Tree protest is all just a ruse
Published: Tuesday, October 28, 2008
Updated: Tuesday, October 28, 2008 09:10
As it turns out, the organizers of last week's tree protest were not misinformed, but rather misinformants.
The protest drew about 30 students to the President's Lawn to protest the removal of a tree that the administration never actually planned on cutting down. The event's planners, however, designed the operation as a prank, inventing the identity of Michael Canton, the man whom they claimed was behind the protest.
"We didn't have that much of a higher purpose in doing this. I'd like to say we did, but I mean, really it was just kind of a product of boredom more than anything," said one sophomore who was involved in the planning and requested anonymity.
The protest became a way to poke fun at another student who is taking a course on social movements with some of the pranksters, and who hoped to study the protest for a major class project, according to the sophomore.
"We're in, like, a social movements class," the sophomore said. "They were planning on doing a whole study, like, semester-long, on this whole movement to save the tree. I think one of the people in the class caught on and told them [that the protest was a joke]. They got let down there."
Using the name Michael Canton, the architects of the rally created a Gmail.com account that they used to invite select students to the rally.
The Daily, under the impression that Canton was a real person, sought to contact him via e-mail for its Wednesday article on the rally. Posing as Canton, the students responded past press time. "I originally heard about the tree being removed from someone who works inside tufts admin, however, I cannot give you the person's name," [sic] they wrote.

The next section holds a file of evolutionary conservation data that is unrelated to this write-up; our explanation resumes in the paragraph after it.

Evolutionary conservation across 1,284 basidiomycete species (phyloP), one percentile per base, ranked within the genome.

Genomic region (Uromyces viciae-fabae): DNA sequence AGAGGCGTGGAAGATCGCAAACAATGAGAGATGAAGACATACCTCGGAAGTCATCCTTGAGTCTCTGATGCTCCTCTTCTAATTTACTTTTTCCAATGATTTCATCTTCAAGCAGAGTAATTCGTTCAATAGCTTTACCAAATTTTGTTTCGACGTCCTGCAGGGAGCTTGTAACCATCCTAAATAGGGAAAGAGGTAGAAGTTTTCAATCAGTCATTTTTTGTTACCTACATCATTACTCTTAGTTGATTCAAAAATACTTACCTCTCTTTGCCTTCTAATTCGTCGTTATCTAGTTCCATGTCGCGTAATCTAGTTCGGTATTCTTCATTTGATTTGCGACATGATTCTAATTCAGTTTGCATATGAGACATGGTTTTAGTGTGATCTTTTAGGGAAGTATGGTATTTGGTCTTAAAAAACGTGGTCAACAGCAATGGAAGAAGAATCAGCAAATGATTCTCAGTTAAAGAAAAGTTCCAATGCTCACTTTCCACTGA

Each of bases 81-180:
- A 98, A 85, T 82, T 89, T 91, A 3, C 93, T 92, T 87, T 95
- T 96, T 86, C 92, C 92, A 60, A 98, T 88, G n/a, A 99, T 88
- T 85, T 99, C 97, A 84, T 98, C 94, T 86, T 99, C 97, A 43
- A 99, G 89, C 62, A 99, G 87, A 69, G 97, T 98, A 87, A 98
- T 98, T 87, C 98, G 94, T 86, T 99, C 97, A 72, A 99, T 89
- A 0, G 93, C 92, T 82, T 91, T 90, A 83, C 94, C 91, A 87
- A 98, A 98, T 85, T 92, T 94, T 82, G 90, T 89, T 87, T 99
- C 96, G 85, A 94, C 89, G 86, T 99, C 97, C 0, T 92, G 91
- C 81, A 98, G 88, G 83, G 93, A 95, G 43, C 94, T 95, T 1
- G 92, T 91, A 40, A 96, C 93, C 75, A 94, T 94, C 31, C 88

The students wrote in a separate e-mail from Canton that he was "an intern in farm management on the Grafton campus/ take occasional classes as well" [sic].
The sophomore recalled that the pranksters had fun concocting Canton's job description. "We'd had a few drinks," the sophomore said. "We went though a bunch of options. We were thinking of a OneSource worker."
The sophomore said the rally incited more widespread enthusiasm than the group had expected. "It was definitely interesting what it revealed, because it's obvious that Tufts students really care about things, but we never thought they were ones to do much about it."
The administration expressed dismay last week, when the origins of the farcical protest were still a mystery. "I would love to find out who the person is who started this terrible rumor," Pamela Dill, an administrative assistant in the Office of the Executive Vice President, told the Daily on Wednesday.
The sophomore admitted that the rally's organizers had drawn some heat for the fake protest, mentioning socially conscious students who worried that the ruse could have a boy-who-cried-wolf effect on future environmental activism. "Some people were not too happy about it," the sophomore said, "because if something like this does happen then [people will] say, ‘Oh right.'"